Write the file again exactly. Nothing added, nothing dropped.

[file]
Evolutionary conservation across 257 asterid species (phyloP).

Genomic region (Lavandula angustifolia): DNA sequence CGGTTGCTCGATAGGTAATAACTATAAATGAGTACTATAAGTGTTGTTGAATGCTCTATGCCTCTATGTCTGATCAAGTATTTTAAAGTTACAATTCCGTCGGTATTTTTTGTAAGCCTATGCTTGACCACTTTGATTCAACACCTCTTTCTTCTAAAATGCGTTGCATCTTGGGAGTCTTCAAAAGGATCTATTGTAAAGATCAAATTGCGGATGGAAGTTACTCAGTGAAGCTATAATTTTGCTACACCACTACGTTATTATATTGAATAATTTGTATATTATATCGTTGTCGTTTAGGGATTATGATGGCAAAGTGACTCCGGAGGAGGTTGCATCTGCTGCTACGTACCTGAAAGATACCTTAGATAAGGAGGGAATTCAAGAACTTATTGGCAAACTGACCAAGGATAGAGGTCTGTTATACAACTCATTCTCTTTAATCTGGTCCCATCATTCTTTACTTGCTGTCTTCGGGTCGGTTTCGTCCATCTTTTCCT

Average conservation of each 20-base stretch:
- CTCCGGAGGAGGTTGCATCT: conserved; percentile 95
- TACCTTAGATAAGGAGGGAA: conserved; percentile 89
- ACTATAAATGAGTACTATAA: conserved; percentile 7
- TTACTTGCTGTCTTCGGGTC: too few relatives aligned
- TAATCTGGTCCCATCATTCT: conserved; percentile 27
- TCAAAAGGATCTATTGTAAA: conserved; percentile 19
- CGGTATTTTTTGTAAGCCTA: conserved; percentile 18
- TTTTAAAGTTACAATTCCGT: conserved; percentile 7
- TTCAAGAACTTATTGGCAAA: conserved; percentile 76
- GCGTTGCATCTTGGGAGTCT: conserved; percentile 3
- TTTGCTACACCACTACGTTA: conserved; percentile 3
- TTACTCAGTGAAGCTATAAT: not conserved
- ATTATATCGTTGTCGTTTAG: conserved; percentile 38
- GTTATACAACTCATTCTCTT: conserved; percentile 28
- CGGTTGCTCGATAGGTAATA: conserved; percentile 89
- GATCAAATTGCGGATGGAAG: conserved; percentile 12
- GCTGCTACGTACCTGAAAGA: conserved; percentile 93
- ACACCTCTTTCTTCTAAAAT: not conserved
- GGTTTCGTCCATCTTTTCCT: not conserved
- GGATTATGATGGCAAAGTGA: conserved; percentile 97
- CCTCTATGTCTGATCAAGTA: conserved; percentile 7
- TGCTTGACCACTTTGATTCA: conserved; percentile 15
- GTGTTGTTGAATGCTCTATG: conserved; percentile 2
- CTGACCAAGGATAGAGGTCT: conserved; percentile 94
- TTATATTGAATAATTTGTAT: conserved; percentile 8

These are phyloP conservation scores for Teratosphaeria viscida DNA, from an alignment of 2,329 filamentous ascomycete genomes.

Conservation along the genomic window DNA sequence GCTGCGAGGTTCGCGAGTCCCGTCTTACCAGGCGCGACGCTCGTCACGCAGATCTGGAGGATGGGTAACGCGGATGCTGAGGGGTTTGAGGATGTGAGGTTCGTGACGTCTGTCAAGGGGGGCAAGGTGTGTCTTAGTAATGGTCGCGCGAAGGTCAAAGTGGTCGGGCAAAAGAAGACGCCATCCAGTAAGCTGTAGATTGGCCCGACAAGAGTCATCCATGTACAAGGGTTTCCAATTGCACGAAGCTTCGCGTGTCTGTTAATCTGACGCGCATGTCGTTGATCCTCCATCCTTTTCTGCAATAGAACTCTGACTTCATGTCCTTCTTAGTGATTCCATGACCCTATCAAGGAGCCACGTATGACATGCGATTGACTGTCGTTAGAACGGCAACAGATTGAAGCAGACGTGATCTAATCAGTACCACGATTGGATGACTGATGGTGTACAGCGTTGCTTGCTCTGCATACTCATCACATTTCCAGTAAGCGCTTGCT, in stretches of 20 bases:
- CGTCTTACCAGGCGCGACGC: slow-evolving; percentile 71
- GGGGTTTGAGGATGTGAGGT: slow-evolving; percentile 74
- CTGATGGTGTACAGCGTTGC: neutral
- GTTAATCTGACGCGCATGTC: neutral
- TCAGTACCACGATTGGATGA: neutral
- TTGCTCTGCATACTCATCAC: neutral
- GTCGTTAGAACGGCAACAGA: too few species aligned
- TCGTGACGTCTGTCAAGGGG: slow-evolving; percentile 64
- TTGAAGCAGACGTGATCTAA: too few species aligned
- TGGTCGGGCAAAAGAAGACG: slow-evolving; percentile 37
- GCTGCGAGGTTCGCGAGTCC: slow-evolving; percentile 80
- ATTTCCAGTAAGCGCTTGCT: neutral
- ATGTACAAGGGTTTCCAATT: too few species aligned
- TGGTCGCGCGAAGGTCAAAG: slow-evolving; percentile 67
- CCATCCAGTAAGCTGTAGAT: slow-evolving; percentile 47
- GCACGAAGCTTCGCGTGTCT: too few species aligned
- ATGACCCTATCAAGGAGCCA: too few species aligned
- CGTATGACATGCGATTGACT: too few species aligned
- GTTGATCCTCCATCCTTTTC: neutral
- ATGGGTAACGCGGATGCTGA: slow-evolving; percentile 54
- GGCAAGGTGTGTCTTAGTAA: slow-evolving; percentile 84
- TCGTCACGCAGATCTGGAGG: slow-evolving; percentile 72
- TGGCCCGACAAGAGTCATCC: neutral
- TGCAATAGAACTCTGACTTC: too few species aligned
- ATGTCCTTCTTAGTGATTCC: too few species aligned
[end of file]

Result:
Evolutionary conservation across 257 asterid species (phyloP).

Genomic region (Lavandula angustifolia): DNA sequence CGGTTGCTCGATAGGTAATAACTATAAATGAGTACTATAAGTGTTGTTGAATGCTCTATGCCTCTATGTCTGATCAAGTATTTTAAAGTTACAATTCCGTCGGTATTTTTTGTAAGCCTATGCTTGACCACTTTGATTCAACACCTCTTTCTTCTAAAATGCGTTGCATCTTGGGAGTCTTCAAAAGGATCTATTGTAAAGATCAAATTGCGGATGGAAGTTACTCAGTGAAGCTATAATTTTGCTACACCACTACGTTATTATATTGAATAATTTGTATATTATATCGTTGTCGTTTAGGGATTATGATGGCAAAGTGACTCCGGAGGAGGTTGCATCTGCTGCTACGTACCTGAAAGATACCTTAGATAAGGAGGGAATTCAAGAACTTATTGGCAAACTGACCAAGGATAGAGGTCTGTTATACAACTCATTCTCTTTAATCTGGTCCCATCATTCTTTACTTGCTGTCTTCGGGTCGGTTTCGTCCATCTTTTCCT

Average conservation of each 20-base stretch:
- CTCCGGAGGAGGTTGCATCT: conserved; percentile 95
- TACCTTAGATAAGGAGGGAA: conserved; percentile 89
- ACTATAAATGAGTACTATAA: conserved; percentile 7
- TTACTTGCTGTCTTCGGGTC: too few relatives aligned
- TAATCTGGTCCCATCATTCT: conserved; percentile 27
- TCAAAAGGATCTATTGTAAA: conserved; percentile 19
- CGGTATTTTTTGTAAGCCTA: conserved; percentile 18
- TTTTAAAGTTACAATTCCGT: conserved; percentile 7
- TTCAAGAACTTATTGGCAAA: conserved; percentile 76
- GCGTTGCATCTTGGGAGTCT: conserved; percentile 3
- TTTGCTACACCACTACGTTA: conserved; percentile 3
- TTACTCAGTGAAGCTATAAT: not conserved
- ATTATATCGTTGTCGTTTAG: conserved; percentile 38
- GTTATACAACTCATTCTCTT: conserved; percentile 28
- CGGTTGCTCGATAGGTAATA: conserved; percentile 89
- GATCAAATTGCGGATGGAAG: conserved; percentile 12
- GCTGCTACGTACCTGAAAGA: conserved; percentile 93
- ACACCTCTTTCTTCTAAAAT: not conserved
- GGTTTCGTCCATCTTTTCCT: not conserved
- GGATTATGATGGCAAAGTGA: conserved; percentile 97
- CCTCTATGTCTGATCAAGTA: conserved; percentile 7
- TGCTTGACCACTTTGATTCA: conserved; percentile 15
- GTGTTGTTGAATGCTCTATG: conserved; percentile 2
- CTGACCAAGGATAGAGGTCT: conserved; percentile 94
- TTATATTGAATAATTTGTAT: conserved; percentile 8

These are phyloP conservation scores for Teratosphaeria viscida DNA, from an alignment of 2,329 filamentous ascomycete genomes.

Conservation along the genomic window DNA sequence GCTGCGAGGTTCGCGAGTCCCGTCTTACCAGGCGCGACGCTCGTCACGCAGATCTGGAGGATGGGTAACGCGGATGCTGAGGGGTTTGAGGATGTGAGGTTCGTGACGTCTGTCAAGGGGGGCAAGGTGTGTCTTAGTAATGGTCGCGCGAAGGTCAAAGTGGTCGGGCAAAAGAAGACGCCATCCAGTAAGCTGTAGATTGGCCCGACAAGAGTCATCCATGTACAAGGGTTTCCAATTGCACGAAGCTTCGCGTGTCTGTTAATCTGACGCGCATGTCGTTGATCCTCCATCCTTTTCTGCAATAGAACTCTGACTTCATGTCCTTCTTAGTGATTCCATGACCCTATCAAGGAGCCACGTATGACATGCGATTGACTGTCGTTAGAACGGCAACAGATTGAAGCAGACGTGATCTAATCAGTACCACGATTGGATGACTGATGGTGTACAGCGTTGCTTGCTCTGCATACTCATCACATTTCCAGTAAGCGCTTGCT, in stretches of 20 bases:
- CGTCTTACCAGGCGCGACGC: slow-evolving; percentile 71
- GGGGTTTGAGGATGTGAGGT: slow-evolving; percentile 74
- CTGATGGTGTACAGCGTTGC: neutral
- GTTAATCTGACGCGCATGTC: neutral
- TCAGTACCACGATTGGATGA: neutral
- TTGCTCTGCATACTCATCAC: neutral
- GTCGTTAGAACGGCAACAGA: too few species aligned
- TCGTGACGTCTGTCAAGGGG: slow-evolving; percentile 64
- TTGAAGCAGACGTGATCTAA: too few species aligned
- TGGTCGGGCAAAAGAAGACG: slow-evolving; percentile 37
- GCTGCGAGGTTCGCGAGTCC: slow-evolving; percentile 80
- ATTTCCAGTAAGCGCTTGCT: neutral
- ATGTACAAGGGTTTCCAATT: too few species aligned
- TGGTCGCGCGAAGGTCAAAG: slow-evolving; percentile 67
- CCATCCAGTAAGCTGTAGAT: slow-evolving; percentile 47
- GCACGAAGCTTCGCGTGTCT: too few species aligned
- ATGACCCTATCAAGGAGCCA: too few species aligned
- CGTATGACATGCGATTGACT: too few species aligned
- GTTGATCCTCCATCCTTTTC: neutral
- ATGGGTAACGCGGATGCTGA: slow-evolving; percentile 54
- GGCAAGGTGTGTCTTAGTAA: slow-evolving; percentile 84
- TCGTCACGCAGATCTGGAGG: slow-evolving; percentile 72
- TGGCCCGACAAGAGTCATCC: neutral
- TGCAATAGAACTCTGACTTC: too few species aligned
- ATGTCCTTCTTAGTGATTCC: too few species aligned